In the end, the real question is where and how to place value on maintenance as it relates to the quality of support AND how ISVs reinvestment in solutions (R&D) that deliver TIMELY VALUE to customers ability to grow their business at a manageable cost. I think that we have to look at cost AND value which is so tough to do – as every company looks at value differently from a business and IT perspective (in terms of top line and bottom line scenarios).

    My point with SAP in the original response is that they are working hard to do this (from an IT perspective) which is admirable regardless of how they got to the point based on the pummeling they took from customers. SAP still has much to prove with the KPIs and I hope they learn from this and use the experience with customers to advance collaboration more deeply – to regain credibility as a customer focused company (which was tarnished last year).

    Oracle on the other hand is infamously NOT customer centric. They are wall street centric (which is not entirely bad). But again…are we advocating value to shareholder OR value to customer.

    Thanks for the thoughtful exchange!!!

  • Hi IT Vendor Watcher,

    You raise an interesting point. The bottom line for SAP is that they raised maintenance and have yet to prove value. They went out of their way to talk about how good their program was but did not leave a tiered choice. But the bottom line – over the past 10 years, you always got less of a discount with SAP than Oracle on license and paid 17% of the net price for maintenance. Over a 10 year period, the ownership cost was still higher than getting a huge discount on license with Oracle and paying 22% of the net price for maintenance. If you do the math, you’ll see that a comparison of license and maintenance costs for an apples to apples deal, Oracle customers got a better deal. Now that SAP has raised maintenance, we are seeing better deals on license. But if you were an original customer who got an okay deal on license and now got jacked up on maintenance, I think you’d be quite upset. SAP could have been more proactive in addressing this issue. Now you’ve paid more for license and maintenance, making your 10 year cost even higher than Oracle’s. Oracle’s announcement here is proactive not reactive to an outrage by SAP customers. It’s a small step but still a reduction and not coerced by angry customers. Making 50% profit margin is obscene in this market and that fact is not lost upon me.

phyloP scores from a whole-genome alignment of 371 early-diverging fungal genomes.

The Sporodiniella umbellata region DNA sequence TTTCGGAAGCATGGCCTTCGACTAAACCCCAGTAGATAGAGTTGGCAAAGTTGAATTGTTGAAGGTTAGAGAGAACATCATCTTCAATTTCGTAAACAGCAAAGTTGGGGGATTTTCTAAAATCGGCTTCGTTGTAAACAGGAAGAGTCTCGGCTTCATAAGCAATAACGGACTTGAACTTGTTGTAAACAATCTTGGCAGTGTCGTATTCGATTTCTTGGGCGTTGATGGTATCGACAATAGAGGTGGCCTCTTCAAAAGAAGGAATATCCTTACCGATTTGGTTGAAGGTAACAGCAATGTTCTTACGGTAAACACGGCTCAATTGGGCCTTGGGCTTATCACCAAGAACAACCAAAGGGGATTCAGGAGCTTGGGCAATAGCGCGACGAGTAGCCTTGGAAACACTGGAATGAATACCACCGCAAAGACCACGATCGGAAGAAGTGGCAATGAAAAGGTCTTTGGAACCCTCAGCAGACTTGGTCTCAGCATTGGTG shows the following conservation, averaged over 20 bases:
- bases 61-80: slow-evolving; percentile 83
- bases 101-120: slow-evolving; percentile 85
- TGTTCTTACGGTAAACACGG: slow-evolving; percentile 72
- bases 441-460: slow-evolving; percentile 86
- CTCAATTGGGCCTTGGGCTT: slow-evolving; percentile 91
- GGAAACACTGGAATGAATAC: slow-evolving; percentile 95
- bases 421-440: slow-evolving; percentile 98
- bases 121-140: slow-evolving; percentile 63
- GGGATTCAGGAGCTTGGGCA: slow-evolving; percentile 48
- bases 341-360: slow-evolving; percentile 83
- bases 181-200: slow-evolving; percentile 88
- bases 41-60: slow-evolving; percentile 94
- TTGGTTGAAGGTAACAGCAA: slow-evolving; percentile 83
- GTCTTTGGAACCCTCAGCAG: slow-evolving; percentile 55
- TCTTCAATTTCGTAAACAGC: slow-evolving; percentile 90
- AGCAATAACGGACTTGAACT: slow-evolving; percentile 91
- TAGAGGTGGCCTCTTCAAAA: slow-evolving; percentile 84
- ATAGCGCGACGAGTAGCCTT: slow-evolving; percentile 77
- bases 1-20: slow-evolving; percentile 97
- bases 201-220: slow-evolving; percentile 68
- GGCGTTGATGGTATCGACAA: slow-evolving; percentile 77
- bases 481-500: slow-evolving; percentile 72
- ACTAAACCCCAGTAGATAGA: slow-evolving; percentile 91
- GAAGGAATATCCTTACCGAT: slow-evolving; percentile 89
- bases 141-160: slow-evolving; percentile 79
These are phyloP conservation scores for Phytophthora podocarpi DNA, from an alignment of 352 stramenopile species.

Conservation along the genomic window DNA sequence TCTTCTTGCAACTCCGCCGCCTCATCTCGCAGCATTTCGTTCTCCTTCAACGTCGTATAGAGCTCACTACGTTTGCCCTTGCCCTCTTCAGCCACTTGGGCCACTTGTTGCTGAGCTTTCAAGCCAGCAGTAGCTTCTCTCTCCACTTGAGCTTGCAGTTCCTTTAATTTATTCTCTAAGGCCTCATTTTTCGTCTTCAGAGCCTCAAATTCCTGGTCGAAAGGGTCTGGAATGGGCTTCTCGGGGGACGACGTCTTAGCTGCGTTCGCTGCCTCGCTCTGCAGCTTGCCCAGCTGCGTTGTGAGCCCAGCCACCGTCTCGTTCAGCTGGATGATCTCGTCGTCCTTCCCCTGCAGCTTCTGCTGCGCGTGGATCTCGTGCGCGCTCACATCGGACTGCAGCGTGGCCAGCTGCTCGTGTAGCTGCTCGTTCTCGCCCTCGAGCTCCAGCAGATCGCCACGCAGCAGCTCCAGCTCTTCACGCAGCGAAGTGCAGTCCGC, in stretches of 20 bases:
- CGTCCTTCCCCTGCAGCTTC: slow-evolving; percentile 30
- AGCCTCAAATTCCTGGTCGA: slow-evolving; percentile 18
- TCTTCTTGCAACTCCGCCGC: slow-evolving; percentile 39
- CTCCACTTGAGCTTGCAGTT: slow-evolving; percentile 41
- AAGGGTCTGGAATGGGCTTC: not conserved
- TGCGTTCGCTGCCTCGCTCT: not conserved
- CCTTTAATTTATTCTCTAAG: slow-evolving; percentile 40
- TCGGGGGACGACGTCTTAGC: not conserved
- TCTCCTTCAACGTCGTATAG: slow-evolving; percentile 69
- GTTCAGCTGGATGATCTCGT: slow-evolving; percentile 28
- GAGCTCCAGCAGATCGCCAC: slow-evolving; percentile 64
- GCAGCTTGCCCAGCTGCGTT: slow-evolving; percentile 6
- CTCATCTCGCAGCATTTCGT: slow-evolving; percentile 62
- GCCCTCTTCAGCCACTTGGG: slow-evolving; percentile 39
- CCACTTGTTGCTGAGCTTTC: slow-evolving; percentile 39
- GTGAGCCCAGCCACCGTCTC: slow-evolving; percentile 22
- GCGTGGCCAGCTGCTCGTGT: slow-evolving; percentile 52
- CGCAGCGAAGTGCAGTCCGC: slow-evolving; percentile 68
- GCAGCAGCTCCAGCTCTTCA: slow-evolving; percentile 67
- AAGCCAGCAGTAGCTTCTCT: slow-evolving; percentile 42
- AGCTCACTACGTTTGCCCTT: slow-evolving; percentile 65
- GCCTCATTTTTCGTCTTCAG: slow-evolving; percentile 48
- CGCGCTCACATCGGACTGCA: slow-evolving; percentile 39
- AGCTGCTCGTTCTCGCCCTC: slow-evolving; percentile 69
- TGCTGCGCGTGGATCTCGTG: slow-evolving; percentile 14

Now, another way to look at this is where did your SAP maintenance dollar go? Where did your Oracle maintenance dollar go? SAP’s spent billions of its maintenance revenue trying to make NetWeaver work and launch ByD at the same time. One could argue this has had limited success. Oracle’s put its acquisitions to use in generating more free cash flow via acquisitions and building economies of scale to deliver support and maintenance. The scale of Oracle’s approach will pan out as a win-win if the investment % in R&D stays constant. As you may note in the report, this is the more important factor I have tried to emphasize. If 10 companies in an industry each spent $3M a year on maintenance, after 5 years, that would be $150M committed to the product. Do you think Oracle or SAP puts $150M back into the product for an industry – NOT! In fact, they barely put 15% of the maintenance revenues back into the product 4 years after a product introduction. However, Oracle’s scale allows them to create more efficiencies with its common componentry in the long run and that will pay dividends in overall strategy. SAP is still trying to rationalize its suite of products into Business Suite 7 without the benefit of a huge external recurring maintenance revenue base that it can draw profits from.